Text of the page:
Very small seismic events have recently been detected at and near Newberry volcano getting the attention of volcano seismologists at CVO and the PNSN.  Five new seismic stations were added to the network this fall with a sixth coming on-line more recently.  Previously only one, rather noisy station (NCO) was in this area and very few earthquakes had ever been located near here.  The discovery of these recent events is due to the greatly increased sensitivity to small earthquakes that the new stations provide.  Even with these new stations the seismic events recently detected are too small to be located by our routine procedures but are detectable by looking at webicorders or spectrograms, which we do routinely for all the volcanoes. Many only show up on three stations.  Careful analysis by Seth Moran, a CVO volcano seismologist  suggests that these tiny events are not even earthquakes but are likely ice-quakes taking place in the ice-covered East Lake.  Crude locations put them in the vicinity  the lake and very shallow.

Since the seismic phases for these events are very hard to time accurately and they are only recorded on a few stations, inversions for epicenters vary widely.  We feel that they all likely fall within the orange circle on the attached map but can be no more accurate than that.  All such events have only been observed since Dec. 8 (after enough cold weather to allow for a lot of ice to form) and their tendency to occur at night (during the coldest temperatures) is also strong evidence for the ice source.  Similar events have been reported on ice covered lakes in California, Wisconsin and Wyoming so this is not a first.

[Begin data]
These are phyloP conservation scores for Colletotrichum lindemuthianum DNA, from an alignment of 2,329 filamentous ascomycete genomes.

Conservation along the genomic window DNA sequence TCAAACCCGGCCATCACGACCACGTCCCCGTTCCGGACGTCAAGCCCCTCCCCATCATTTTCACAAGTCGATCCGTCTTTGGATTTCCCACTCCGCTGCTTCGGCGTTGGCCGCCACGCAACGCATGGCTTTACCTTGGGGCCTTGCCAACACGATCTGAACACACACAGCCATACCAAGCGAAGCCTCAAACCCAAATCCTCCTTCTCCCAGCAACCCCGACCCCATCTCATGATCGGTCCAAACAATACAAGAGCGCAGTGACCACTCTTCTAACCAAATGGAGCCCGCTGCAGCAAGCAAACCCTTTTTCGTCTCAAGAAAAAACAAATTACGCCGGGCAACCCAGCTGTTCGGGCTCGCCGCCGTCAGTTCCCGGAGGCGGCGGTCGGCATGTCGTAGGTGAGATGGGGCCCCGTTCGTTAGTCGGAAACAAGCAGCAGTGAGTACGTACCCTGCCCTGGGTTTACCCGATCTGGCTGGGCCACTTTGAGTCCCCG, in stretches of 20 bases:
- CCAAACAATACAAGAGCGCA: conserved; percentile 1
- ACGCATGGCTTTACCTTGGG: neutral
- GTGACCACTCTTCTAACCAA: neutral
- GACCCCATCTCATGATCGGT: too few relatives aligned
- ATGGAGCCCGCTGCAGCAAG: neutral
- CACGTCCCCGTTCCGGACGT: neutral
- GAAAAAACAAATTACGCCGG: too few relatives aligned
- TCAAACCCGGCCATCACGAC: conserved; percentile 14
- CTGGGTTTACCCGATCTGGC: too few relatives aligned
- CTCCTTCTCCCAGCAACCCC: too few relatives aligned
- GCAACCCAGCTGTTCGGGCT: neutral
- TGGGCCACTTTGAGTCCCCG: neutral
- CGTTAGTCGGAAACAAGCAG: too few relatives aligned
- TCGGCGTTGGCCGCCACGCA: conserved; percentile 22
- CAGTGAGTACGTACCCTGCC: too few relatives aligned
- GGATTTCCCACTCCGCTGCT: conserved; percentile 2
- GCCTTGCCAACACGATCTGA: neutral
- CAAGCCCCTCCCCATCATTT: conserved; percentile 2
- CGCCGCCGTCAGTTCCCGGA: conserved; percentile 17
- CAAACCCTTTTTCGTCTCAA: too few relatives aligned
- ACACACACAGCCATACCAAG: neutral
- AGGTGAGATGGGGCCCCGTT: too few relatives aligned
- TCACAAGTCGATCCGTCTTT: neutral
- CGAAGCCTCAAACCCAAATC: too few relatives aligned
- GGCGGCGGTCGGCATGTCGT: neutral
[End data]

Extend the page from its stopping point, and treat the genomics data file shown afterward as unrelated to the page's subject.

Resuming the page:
Other small seismic events detected in the Newberry area include a few to the west of Newberry near La Pine, Oregon. Some of these are probably due to blasting at a rock quarry.  While Newberry is considered an active volcano with the most recent significant eruption only 1,300 years ago, and currently has active thermal features, these newly detected seismic events don't seem to be related to volcanic activity.  This exercise does show that with the new station we should be able to detect very subtle precursors to future eruptions.  There is more information from CVO on the new stations at Newberry.

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